Child Labor in America Throughout History

Instructor: Daniel McCollum

Dan has a Master's Degree in History and has taught undergraduate History

Children struggling for 12 hours a day on their feet in hot crowded mills, or climbing down into dangerous dusty mines out West. These are images that have become rare in modern-day America, but were once common. It took reformers decades to get legislation passed at the state and national level to eliminate child labor. This lesson examines the history of child labor in the United States.

What is Child Labor

Child Labor is the practice of employing young children, often below the age of sixteen, in numerous industries. Although it had not been uncommon throughout human history to employ children as servants or to work on farms, the practice became even more common throughout the late 18th and 19th centuries. This practice, although long lasting, quickly drew the attention of reformers who attempted to expose the frightful working conditions that many of America's poorest children were forced to labor in. Despite this, it wouldn't be until the Great Depression that significant legislation would be passed that would finally bring an end to the practice.

Mill Workers in Macon, GA
Mill Workers in Georgia

Child Labor in the early Republic

During the last decades of the 18th century, textile mills and linen mills began to be opened throughout the New England states. The mills were similar to those that were also being developed in Great Britain and were part of the Industrial Revolution. In New England, these mills often preferred to hire young, unmarried women as well as children. Children were sought-after employees because they were not required to be paid the same wages as either women or adult men. Also, children, being smaller, were able to crawl into the massive machines that powered the mills in order to clean them, sometimes while they were still running. In 1813, reformers in Connecticut were able to pass the first Child Labor law in the history of the United States. To modern eyes these reforms were weak; employers were only required to provide basic education and moral instruction to their child employees. Other states followed suit over the next several decades, with Pennsylvania, for example, setting the minimum age of factory workers at 12.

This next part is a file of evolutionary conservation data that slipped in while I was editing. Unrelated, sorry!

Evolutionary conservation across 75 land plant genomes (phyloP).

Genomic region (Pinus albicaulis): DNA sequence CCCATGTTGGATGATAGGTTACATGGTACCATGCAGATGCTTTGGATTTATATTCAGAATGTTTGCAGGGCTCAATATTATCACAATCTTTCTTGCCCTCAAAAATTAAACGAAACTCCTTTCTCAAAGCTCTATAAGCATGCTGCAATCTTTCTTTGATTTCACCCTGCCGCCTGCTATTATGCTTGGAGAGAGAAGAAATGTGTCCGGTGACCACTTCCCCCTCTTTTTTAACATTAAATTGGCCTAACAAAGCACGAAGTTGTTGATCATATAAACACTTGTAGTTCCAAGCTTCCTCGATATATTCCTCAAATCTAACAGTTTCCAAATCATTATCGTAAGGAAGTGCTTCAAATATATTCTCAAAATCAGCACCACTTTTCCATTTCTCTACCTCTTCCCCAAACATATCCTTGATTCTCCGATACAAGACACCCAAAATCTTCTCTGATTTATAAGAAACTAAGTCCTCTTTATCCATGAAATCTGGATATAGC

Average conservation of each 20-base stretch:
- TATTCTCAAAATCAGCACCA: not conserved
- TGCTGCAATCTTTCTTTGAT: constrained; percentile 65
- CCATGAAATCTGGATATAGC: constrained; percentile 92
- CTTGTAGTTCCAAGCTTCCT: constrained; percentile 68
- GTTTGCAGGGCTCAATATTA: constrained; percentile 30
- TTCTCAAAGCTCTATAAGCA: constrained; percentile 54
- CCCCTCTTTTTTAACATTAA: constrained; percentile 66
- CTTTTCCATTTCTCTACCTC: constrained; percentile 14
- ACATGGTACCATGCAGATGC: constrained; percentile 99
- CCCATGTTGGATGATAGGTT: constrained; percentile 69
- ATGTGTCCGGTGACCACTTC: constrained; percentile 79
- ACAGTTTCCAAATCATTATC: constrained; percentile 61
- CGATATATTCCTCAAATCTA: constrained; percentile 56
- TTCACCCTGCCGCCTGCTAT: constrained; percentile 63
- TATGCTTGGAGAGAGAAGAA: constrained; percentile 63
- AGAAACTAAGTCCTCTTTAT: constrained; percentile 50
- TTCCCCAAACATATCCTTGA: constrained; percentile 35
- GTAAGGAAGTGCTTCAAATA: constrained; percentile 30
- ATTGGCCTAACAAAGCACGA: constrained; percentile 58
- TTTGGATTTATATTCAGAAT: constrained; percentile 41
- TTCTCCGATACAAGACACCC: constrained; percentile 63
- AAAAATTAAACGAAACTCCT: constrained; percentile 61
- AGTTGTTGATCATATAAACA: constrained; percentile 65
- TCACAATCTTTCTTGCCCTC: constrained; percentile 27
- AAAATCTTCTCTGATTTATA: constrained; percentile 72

Child Labor in the Later 19th Century

Throughout the 19th century, child labor became more common, especially in the nation's growing industrial cities. Children were employed in numerous industries, including clothing manufacturing, chimney sweeping and meatpacking to name only a few. Meanwhile, in many western states, children found employment in mines as well as on many farms. Once again, children were prized employees because of their small size and their ability to work in cramped areas where many adults could not fit. Many of these children were the sons and daughters of poor immigrants who had arrived in the nation recently. They had numerous reasons to seek employment, usually to help support their families or to support themselves if they were orphans. Many labor unions during this era were virulently against child labor, not only because they felt it was immoral, but also because children were allowed to take jobs that might otherwise go to adult men. During this same era, the Populists and, later, the Democratic Party adopted planks calling for banning the employment of children below the age of 15 in factories.

Child Labor in the 20th Century

Despite these positive steps, by the turn of the century, 18 percent of the American workforce was below the age of 16. During the Progressive Era, many states passed laws to eliminate the use of children in factories. During this era, children sometimes took matters into their own hands; a series of Newsies (children who sold newspapers on the street corner) strikes occurred throughout the nation during this era as children unionized and fought for better working conditions.

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